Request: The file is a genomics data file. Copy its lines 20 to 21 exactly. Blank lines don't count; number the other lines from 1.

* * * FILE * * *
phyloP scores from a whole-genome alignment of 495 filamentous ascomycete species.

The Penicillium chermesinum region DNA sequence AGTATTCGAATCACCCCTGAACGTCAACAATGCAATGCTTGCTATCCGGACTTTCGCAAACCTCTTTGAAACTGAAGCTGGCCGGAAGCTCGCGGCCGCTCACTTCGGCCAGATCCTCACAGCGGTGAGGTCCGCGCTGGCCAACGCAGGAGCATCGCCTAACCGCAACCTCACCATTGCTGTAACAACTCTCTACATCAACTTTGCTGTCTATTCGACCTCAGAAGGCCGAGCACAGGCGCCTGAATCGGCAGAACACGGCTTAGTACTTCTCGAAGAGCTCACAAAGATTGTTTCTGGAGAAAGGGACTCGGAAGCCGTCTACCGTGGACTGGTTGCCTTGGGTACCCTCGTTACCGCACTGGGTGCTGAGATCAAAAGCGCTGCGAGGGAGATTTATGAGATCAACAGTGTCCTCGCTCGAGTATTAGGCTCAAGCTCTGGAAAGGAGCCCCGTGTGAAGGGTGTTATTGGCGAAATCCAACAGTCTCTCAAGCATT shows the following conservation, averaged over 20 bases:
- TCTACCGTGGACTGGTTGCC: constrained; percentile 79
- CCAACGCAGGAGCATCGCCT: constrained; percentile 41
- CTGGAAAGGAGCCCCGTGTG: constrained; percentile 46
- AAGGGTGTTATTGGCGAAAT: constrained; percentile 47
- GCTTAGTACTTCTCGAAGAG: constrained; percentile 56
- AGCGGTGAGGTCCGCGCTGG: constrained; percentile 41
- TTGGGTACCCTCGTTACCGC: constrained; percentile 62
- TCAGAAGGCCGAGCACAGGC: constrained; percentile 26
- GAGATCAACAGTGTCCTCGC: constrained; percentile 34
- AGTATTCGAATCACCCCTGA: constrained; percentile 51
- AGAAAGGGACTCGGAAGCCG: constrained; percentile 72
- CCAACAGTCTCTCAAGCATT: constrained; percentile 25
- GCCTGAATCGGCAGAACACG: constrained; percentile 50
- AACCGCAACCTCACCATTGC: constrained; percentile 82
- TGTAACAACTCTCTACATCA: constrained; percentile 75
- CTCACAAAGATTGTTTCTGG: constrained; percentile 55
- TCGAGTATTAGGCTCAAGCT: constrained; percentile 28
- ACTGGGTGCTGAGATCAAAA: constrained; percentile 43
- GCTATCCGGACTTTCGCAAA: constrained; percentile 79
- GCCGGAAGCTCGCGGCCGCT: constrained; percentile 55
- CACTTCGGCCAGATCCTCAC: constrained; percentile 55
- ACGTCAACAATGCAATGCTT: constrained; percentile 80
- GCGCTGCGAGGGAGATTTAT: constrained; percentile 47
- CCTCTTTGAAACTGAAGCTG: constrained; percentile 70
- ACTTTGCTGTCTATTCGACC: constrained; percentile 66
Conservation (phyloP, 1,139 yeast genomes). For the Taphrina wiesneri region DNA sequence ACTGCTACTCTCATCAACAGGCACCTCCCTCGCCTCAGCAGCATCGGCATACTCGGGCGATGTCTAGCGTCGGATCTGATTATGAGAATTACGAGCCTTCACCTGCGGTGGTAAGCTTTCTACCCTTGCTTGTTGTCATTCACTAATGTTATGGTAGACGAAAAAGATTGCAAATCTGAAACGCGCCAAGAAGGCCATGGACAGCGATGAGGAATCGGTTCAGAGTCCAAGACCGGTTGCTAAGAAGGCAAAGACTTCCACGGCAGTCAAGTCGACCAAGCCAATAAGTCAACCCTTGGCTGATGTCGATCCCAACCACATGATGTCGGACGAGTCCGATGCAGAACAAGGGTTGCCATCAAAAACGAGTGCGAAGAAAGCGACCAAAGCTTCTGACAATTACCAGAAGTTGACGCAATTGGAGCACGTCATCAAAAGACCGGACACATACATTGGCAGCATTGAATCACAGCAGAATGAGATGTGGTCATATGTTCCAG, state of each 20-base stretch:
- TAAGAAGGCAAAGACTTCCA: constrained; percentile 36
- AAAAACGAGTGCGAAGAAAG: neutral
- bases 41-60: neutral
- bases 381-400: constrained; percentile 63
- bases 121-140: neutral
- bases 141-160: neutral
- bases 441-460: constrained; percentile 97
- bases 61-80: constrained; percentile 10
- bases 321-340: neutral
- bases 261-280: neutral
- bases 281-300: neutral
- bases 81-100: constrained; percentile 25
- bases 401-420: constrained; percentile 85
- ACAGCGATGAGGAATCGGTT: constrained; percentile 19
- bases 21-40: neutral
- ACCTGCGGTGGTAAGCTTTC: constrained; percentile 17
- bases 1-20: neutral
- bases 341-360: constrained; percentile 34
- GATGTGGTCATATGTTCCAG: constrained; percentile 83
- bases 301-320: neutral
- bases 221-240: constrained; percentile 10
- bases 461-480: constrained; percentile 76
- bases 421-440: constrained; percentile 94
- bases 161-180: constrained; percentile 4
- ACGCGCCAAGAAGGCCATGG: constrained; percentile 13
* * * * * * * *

- ACTGGGTGCTGAGATCAAAA: constrained; percentile 43
- GCTATCCGGACTTTCGCAAA: constrained; percentile 79